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Comparing the Watts Premier Recirculating Pump to the Metlund D’Mand System


The Watts Premier Hot Water Recirculating System

According to Watts, the Premier Recirculating system gives you hot water instantly at every faucet. Here’s the quote from their website: “Watts Premiers Hot Water Recirculation Pump brings convenience and saving to your home, giving you hot water instantly at every faucet, when you need it.”

Technically that’s not really true…

A luke-warm water circulating system

The Watts Premier system is what I like to call a luke-warm water circulating system. The system consists of a valve for placement under the sink, and a pump located at the water heater. The pump creates a pressure difference between the hot faucet and the cold faucet.

The valve connects between the hot and cold faucets, and when the temperature drops to below 98° water flows through the valve bringing the heated water towards the sink/faucet/valve installation.

When the valve senses a temperature above 98° the valve closes and the flow stops. In other words it operates identically to a traditional temperature controlled circulating system, except instead of hot it circulates warm water, and of course, uses the cold water line as the return line.

Wasting energy

The water may not be hot, but it is much warmer than with no premier system, consequently your water heater will have to consume more energy to keep the water in that big heat exchanger you call your plumbing system warm.

One nice thing about the Watts pump is that you can place a valve under every sink if you wish, and get instantly warm water to any or every fixture. However, you will at the same time increase the energy consumption of your system.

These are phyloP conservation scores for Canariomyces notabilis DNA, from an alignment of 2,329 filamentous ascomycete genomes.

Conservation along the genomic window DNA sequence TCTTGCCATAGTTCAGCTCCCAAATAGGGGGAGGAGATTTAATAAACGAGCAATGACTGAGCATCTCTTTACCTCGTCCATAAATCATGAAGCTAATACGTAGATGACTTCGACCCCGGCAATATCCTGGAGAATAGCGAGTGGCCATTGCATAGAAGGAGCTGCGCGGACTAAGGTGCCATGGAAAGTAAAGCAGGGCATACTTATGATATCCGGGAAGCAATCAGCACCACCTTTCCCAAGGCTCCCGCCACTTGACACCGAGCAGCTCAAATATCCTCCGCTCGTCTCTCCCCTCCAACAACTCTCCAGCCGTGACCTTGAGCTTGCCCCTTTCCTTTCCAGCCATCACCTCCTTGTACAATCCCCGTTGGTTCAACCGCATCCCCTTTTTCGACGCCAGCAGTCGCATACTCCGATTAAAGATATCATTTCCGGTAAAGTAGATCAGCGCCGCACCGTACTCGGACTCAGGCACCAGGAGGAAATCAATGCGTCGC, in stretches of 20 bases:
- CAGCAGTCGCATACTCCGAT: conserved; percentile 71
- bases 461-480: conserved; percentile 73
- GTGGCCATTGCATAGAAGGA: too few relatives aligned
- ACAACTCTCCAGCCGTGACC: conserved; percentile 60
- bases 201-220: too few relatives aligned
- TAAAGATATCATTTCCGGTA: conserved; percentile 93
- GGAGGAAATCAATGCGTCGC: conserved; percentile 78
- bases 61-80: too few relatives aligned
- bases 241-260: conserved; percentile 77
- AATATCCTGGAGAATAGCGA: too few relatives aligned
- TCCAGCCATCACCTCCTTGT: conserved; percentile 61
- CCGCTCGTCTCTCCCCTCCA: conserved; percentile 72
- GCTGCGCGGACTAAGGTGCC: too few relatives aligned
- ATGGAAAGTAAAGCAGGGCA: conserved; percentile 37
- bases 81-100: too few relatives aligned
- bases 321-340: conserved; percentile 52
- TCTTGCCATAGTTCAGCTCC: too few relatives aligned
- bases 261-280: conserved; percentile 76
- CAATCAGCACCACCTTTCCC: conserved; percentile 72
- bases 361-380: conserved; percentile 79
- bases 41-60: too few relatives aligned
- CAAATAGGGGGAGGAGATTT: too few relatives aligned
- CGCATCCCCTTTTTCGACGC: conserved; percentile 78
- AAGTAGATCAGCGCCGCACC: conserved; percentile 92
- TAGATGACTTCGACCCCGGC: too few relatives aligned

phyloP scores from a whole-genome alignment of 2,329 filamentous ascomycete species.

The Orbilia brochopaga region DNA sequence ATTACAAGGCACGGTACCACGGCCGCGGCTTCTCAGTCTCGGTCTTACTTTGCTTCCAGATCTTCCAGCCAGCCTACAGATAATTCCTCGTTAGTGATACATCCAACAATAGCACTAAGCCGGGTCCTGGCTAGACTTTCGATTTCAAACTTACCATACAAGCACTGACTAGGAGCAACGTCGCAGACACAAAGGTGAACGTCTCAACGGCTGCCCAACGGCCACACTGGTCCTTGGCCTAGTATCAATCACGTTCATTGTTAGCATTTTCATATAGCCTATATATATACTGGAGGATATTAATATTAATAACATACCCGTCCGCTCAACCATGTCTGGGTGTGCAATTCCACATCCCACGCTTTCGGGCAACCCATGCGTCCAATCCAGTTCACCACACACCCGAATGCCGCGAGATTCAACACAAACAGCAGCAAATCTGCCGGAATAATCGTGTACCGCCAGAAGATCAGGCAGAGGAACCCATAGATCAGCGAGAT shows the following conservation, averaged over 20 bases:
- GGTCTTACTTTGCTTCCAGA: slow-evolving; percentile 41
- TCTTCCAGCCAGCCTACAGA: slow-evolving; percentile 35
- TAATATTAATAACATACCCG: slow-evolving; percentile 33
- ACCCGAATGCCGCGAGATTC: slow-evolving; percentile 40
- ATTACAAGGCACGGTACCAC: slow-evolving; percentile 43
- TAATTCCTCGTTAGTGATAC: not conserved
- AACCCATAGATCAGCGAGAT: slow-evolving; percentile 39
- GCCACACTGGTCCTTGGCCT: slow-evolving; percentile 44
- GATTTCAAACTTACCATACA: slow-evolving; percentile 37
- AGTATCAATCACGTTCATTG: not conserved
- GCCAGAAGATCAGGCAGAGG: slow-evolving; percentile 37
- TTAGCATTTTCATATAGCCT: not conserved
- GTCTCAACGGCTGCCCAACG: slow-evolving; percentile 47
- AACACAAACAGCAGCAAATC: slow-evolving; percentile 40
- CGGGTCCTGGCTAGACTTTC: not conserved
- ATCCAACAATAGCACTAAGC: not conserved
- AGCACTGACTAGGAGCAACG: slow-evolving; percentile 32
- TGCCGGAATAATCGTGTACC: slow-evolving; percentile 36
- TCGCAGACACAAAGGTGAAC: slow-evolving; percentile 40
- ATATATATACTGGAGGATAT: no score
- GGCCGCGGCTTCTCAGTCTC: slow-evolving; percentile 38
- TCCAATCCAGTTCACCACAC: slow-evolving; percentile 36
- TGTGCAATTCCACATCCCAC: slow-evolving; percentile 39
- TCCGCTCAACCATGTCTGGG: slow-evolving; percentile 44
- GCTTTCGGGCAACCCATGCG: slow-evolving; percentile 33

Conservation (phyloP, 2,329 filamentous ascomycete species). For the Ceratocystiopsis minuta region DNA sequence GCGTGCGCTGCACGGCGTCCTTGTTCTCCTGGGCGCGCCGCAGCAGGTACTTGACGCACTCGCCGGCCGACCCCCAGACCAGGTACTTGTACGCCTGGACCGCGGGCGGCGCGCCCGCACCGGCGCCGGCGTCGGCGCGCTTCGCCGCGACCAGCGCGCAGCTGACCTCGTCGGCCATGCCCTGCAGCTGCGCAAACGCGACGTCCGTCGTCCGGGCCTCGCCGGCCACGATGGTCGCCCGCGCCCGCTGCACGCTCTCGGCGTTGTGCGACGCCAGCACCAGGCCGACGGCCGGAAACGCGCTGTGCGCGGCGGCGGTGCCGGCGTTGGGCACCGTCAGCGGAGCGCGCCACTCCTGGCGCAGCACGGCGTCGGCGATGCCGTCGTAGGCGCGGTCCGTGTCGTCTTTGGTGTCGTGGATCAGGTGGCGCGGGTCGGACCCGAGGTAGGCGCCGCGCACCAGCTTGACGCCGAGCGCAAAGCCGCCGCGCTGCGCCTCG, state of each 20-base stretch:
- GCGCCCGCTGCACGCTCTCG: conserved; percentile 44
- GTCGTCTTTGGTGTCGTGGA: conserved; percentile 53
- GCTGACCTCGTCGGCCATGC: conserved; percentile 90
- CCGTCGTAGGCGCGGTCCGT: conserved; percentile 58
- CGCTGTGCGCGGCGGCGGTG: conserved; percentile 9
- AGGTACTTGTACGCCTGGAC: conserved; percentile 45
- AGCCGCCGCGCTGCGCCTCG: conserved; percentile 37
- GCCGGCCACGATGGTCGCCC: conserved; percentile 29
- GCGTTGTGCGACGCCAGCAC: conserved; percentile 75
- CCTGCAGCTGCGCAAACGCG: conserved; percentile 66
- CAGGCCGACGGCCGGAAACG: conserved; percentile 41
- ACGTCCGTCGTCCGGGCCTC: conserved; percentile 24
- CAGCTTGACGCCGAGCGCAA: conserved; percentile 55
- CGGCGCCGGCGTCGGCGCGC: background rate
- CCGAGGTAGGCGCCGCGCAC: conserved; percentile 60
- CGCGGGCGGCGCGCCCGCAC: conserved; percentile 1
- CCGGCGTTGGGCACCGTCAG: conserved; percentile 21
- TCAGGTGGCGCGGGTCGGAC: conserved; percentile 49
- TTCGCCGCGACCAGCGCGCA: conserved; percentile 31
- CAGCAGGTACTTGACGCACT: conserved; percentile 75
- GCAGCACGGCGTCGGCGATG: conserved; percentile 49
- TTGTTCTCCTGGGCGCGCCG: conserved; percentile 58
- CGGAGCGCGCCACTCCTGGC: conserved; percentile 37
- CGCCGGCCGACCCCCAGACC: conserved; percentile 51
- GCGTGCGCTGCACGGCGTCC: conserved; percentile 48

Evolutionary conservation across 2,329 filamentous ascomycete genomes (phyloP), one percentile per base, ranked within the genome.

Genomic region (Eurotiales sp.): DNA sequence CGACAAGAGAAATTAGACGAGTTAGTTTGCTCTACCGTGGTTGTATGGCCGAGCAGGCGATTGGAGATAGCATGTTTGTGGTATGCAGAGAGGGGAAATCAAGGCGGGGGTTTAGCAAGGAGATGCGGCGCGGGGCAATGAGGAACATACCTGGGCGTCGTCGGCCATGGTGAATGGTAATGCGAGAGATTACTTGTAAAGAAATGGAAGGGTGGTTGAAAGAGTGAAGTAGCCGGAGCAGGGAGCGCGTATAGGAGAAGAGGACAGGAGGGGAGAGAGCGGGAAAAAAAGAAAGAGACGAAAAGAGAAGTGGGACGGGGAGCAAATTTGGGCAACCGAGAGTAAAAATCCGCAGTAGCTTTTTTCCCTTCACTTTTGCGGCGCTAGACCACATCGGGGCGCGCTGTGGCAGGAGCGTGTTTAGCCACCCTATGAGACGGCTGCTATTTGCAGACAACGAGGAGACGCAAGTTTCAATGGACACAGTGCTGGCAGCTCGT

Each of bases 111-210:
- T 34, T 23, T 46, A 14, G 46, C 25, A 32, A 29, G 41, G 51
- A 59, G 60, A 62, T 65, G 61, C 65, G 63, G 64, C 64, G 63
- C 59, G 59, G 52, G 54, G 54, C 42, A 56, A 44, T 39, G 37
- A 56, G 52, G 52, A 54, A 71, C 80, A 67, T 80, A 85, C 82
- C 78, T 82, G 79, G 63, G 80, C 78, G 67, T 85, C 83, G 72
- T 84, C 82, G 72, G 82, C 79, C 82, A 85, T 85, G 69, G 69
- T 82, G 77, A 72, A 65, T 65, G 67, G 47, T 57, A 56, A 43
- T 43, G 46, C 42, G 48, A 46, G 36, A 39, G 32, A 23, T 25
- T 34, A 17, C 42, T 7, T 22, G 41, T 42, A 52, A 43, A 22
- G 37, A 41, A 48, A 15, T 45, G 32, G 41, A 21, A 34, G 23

Won’t work with tankless water heaters

The pump is very small and does not consume much energy, however as a result it can’t pump much water either. It’s unlikely that the Watts Premier will be able to turn on even a small tankless water heater. According to the pump curves on the Watts website the pump cut-off pressure is about 1.5 psi.

Watts uses a Grundfos UP15-10SU7/TLC pump with a 1/25 horsepower motor which consumes 25 watts. The pump runs continuously, so running it for say 16 hours a day would consume 25 watts/hour x 16 hours/day x 365 days/yr = 146,000 Watt/hours per year in electrical energy consumption. That’s 146 kWh and at say 13 cents per kWh would be $19.00 per year. This would be substantially less than the energy lost due to circulating warm water.

The hot water will of course arrive more quickly than if the pipes were allowed to cool down completely because being colder, they would suck more heat out of the oncoming cold water as it flowed to the faucet. But it certainly can not be called “Instant”.

The listed price for the Watts Premier system on its website is $225.00

The Metlund D’mand Pump

The Metlund D’mand system is a demand type hot water delivery system. It only pumps the water to the fixture when you “demand it” by pressing a button. The D’mand pump mounts under the sink, and connects to the hot and cold water supply valves like the Watts valve. A power outlet is needed to plug the pump into.

When the button is pressed the pump begins pumping the water to the fixture returning the cooled off water in the hot water pipes back to the water heater through the cold water pipes. When the pump detects sudden increase in temperature it shuts off so hot water does not get into the cold water line.

No wasted energy

Since all the pump does is fill the pipes between the fixture and the water heater with hot water just as you would do by running the faucet, you don’t use any additional energy from the water heater with the system. Since the pump runs for a very brief time, it uses far less electricity than the Watts pump, about $1.00 per year.

Works with any tankless water heater

Some models will work with tankless water heaters. Since tankless water heaters typically take 10 to 20 seconds longer to get water to the fixtures, the Metlund pump is a very nice accessory for any tankless water heater, gas or electric. You get your hot water very quickly with no additional energy penalty and you save a lot of water.

The Metlund pump models range in price from about $350 to about $750 retail price.


Source by William Lund